Search

CSB Report: “Popcorn Polymer” Led to Explosions and $583M in Damages

Posted on 1/6/2023 by Nick Waldron and Roger Marks

At a chemical plant in Texas, pressure buildup causes a pipe to rupture. Within minutes, six thousand gallons of flammable butadiene gas leaks from the pipe, vaporizes, ignites, and explodes. A series of explosions follow that cause $583 million in damages to the plant and the surrounding area. 

The incident described happened in the city of Port Neches on the night before Thanksgiving in 2019. In December 2022, the US Chemical Safety and Hazard Investigation Board (CSB) issued a final Investigation Report focused on the accident that includes safety recommendations and key lessons for industry. 

The pipe that burst was 35 feet long and closed off at one end. The pressure buildup was caused by “popcorn polymer”—also known as crystalline polybutadiene—that can rapidly accumulate inside of equipment that handles high-purity butadiene. 

CSB Report: “Popcorn Polymer” Led to Explosions and $583M in Damages

Dangers of "Dead Legs" in Process Equipment 

Some recommendations in CSB's Final Report relate to dead legs—sections of pipe or equipment that are not in use (permanently or temporarily), in which hazardous chemicals, chemical vapors, or water can accumulate. If these "dead leg" areas are not addressed when processing high-purity butadiene (as in this case), popcorn polymer can “grow” unnoticed. The substance expands and accumulates in a chain reaction until the pipe or vessel ruptures.

3 Key Lessons for Industry

The Final Investigation Report on the Port Neches, TX butadiene incident includes three “key lessons for industry.” CSB provides some practical guidance about implementing these lessons learned, and puts forth five safety recommendations in the full report linked above. 

1. Companies should establish a process to identify, control, or eliminate dead legs in operations susceptible to popcorn polymer formation...
2. …Butadiene facilities should develop robust policies to prevent and control popcorn polymer development and growth based on industry guidance, such as thorough equipment passivation, controlling oxygen levels, through chemical inhibitors, and other best practice methods.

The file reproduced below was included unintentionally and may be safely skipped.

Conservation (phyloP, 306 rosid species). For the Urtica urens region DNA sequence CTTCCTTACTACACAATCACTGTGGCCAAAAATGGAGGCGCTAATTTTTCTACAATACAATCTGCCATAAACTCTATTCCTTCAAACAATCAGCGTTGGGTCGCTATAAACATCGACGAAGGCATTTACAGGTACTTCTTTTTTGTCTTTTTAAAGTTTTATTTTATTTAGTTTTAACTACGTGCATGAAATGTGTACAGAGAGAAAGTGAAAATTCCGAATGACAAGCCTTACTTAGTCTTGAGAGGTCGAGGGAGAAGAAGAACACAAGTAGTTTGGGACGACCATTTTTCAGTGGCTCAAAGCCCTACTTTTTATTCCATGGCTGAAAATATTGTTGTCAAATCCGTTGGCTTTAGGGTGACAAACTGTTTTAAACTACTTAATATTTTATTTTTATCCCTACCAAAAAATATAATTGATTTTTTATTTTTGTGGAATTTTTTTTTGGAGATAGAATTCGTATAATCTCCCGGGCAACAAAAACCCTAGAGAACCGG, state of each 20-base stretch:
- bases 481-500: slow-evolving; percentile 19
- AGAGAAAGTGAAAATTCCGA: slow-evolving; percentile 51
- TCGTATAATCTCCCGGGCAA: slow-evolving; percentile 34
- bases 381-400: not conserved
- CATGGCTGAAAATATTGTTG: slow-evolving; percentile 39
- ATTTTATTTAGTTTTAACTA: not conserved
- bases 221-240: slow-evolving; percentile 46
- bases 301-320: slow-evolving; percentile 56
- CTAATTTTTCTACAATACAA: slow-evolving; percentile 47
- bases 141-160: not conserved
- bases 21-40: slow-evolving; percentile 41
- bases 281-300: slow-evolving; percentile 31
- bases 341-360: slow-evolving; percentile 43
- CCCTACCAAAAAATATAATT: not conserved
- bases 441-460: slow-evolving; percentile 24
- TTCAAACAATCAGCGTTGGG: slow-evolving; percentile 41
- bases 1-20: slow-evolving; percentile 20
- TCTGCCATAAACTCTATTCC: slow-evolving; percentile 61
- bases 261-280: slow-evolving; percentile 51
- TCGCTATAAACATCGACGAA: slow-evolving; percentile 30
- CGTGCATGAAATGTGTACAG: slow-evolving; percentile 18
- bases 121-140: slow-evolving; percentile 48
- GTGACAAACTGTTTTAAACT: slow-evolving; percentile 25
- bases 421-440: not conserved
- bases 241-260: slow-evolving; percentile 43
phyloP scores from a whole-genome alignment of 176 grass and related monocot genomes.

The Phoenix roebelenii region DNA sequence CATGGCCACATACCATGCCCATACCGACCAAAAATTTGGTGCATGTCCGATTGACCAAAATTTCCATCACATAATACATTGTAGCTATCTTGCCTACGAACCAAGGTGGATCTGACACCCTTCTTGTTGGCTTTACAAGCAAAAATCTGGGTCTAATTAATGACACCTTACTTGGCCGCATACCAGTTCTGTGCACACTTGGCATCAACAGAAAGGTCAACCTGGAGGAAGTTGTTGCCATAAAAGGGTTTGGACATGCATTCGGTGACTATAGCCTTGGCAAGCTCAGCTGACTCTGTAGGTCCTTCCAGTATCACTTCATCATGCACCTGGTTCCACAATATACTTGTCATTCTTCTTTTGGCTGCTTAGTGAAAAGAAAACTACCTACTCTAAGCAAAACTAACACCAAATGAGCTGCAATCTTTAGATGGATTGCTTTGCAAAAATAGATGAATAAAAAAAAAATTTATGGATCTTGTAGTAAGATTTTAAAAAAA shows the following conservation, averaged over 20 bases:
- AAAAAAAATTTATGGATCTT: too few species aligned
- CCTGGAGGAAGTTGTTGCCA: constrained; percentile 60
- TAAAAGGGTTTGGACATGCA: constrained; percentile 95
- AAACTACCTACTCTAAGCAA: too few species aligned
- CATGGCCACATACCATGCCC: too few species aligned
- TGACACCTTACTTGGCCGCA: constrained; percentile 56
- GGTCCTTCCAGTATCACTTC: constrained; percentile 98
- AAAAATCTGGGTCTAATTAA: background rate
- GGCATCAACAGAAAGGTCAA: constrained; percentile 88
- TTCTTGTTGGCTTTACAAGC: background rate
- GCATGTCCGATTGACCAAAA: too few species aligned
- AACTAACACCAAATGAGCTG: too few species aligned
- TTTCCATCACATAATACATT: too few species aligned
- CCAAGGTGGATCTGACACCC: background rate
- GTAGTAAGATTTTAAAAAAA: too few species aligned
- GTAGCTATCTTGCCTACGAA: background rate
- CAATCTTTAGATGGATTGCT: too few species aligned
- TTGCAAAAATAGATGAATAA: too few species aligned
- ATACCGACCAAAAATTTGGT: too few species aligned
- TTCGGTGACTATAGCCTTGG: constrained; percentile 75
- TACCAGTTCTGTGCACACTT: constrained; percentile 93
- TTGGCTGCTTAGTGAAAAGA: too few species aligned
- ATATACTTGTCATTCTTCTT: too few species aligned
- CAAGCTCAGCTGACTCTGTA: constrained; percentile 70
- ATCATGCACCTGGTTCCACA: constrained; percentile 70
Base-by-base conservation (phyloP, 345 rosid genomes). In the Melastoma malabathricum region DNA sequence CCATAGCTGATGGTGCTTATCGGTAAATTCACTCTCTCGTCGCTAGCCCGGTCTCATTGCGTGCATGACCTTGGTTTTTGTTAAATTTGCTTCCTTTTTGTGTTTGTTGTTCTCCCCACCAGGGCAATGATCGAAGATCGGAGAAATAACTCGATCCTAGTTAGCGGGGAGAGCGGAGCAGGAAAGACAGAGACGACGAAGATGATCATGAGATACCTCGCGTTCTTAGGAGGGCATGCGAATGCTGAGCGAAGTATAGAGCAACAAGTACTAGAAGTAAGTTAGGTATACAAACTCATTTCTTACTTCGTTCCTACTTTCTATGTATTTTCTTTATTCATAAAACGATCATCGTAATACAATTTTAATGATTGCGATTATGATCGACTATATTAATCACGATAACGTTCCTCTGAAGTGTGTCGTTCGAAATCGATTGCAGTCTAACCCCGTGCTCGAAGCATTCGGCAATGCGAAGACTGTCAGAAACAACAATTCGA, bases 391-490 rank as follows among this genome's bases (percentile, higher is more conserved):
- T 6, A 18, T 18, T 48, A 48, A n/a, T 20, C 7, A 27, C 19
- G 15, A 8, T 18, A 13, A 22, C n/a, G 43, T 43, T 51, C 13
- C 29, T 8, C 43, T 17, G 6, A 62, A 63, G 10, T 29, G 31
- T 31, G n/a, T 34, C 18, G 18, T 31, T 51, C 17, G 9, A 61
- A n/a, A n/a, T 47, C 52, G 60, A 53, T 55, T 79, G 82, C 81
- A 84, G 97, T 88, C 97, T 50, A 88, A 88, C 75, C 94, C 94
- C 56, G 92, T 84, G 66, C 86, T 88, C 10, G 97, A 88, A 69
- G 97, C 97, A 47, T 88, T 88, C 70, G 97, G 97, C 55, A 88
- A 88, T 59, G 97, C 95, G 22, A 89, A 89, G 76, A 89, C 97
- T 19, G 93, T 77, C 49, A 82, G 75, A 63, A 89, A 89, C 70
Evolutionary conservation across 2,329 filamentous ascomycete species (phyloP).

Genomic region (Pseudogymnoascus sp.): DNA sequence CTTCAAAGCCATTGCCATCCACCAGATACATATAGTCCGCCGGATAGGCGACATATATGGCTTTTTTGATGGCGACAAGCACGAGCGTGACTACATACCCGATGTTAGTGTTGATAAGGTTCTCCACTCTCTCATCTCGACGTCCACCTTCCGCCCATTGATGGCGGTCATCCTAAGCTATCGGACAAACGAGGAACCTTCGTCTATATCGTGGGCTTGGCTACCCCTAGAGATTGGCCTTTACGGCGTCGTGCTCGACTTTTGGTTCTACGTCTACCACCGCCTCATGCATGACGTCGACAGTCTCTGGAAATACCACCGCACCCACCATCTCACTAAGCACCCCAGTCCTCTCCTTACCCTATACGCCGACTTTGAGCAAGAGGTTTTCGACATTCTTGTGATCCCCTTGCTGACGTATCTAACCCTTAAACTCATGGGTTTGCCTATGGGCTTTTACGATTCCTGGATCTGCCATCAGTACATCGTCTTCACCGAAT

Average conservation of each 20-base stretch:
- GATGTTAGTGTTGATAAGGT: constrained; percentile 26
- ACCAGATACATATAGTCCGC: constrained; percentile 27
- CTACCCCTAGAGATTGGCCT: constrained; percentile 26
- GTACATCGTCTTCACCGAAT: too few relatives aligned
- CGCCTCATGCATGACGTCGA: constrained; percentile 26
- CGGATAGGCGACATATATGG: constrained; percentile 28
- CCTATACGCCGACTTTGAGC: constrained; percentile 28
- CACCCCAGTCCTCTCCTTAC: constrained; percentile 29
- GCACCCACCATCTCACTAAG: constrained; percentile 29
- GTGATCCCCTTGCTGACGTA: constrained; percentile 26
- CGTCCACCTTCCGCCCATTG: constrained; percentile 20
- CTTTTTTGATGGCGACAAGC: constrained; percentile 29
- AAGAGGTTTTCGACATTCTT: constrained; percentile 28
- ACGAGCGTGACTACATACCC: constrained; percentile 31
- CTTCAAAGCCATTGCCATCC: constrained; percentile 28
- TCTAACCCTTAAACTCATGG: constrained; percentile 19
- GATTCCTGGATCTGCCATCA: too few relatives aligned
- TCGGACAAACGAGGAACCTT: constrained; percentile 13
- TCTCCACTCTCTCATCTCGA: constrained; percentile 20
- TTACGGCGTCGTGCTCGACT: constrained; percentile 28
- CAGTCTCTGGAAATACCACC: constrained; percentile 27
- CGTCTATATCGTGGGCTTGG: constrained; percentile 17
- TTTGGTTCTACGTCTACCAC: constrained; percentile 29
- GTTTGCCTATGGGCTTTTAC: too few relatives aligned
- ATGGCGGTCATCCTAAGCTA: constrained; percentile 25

3. Companies that handle large inventories of flammable or toxic material should assess their capability to remotely isolate these inventories in the event of a loss of process containment.
 

Alleged OSHA Violations

OSHA inspected the facility after the incident and cited the employer for two willful violations of the Process Safety Management (PSM) Standard related to the explosion and fire:

  • Failure to implement adequate process safety procedures [(29 CFR 1910.119(f)(1))], and
  • Not correct deficiencies in equipment to assure safe operations [(29 CFR 1910.119(j)(5)]

OSHA also cited the employer for violating the General Duty Clause of the OSH Act of 1970 (Section (5)(a)(1)), which requires employers to provide a workplace free of recognized hazards that are likely to cause death, or serious physical harm.

For these violations, the owners of the facility faced more $500,000 civil penalties. As of January 2022, the maximum monetary penalty for each “willful violation” is about $145,000.

Updating the PSM Standard

OSHA held a public meeting with stakeholders late last year to discuss an ongoing rulemaking project to "modernize" the Process Safety Management (PSM) Standard in 29 CFR 1910.1119 (Details).  

Find a Post

Compliance Archives

Lion - Quotes

I was recently offered an opportunity to take my training through another company, but I politely declined. I only attend Lion Technology workshops.

Stephanie Gilliam

Material Production/Logistics Manager

These are the best commercial course references I have seen (10+ years). Great job!

Ed Grzybowski

EHS & Facility Engineer

The instructor had knowledge of regulations and understanding of real-world situations. The presentation style was engaging and fostered a positive atmosphere for information sharing.

Linda Arlen

Safety & Environmental Compliance Officer

I think LION does an excellent job of any training they do. Materials provided are very useful to my day-to-day work activities.

Pamela Embody

EHS Specialist

Course instructor was better prepared and presented better than other trainers. Course manual and references were easier to use as well.

Marty Brownfield

Hazardous Waste Professional

Amazing instructor; real-life examples. Lion training gets better every year!

Frank Papandrea

Environmental Manager

This course went above my expectations from the moment I walked in the door. The instructor led us through two days packed with useful compliance information.

Rachel Stewart

Environmental Manager

Lion is at the top of the industry in compliance training. Course content and structure are updated frequently to make annual re-training enjoyable. I like that Lion has experts that I can contact for 1 year after the training.

Caroline Froning

Plant Chemist

The training was impressive. I am not a fan of online training but this was put together very well. I would recommend Lion to others.

Donnie James

Quality Manager

The instructor was very knowledgeable and provided pertinent information above and beyond the questions that were asked.

Johnny Barton

Logistics Coordinator

Download Our Latest Whitepaper

Ace hazmat inspections. Protect personnel. Defend against civil and criminal penalties. How? See the self-audit "best practices" for hazardous materials shippers.

Latest Whitepaper

By submitting your phone number, you agree to receive recurring marketing and training text messages. Consent to receive text messages is not required for any purchases. Text STOP at any time to cancel. Message and data rates may apply. View our Terms & Conditions and Privacy Policy.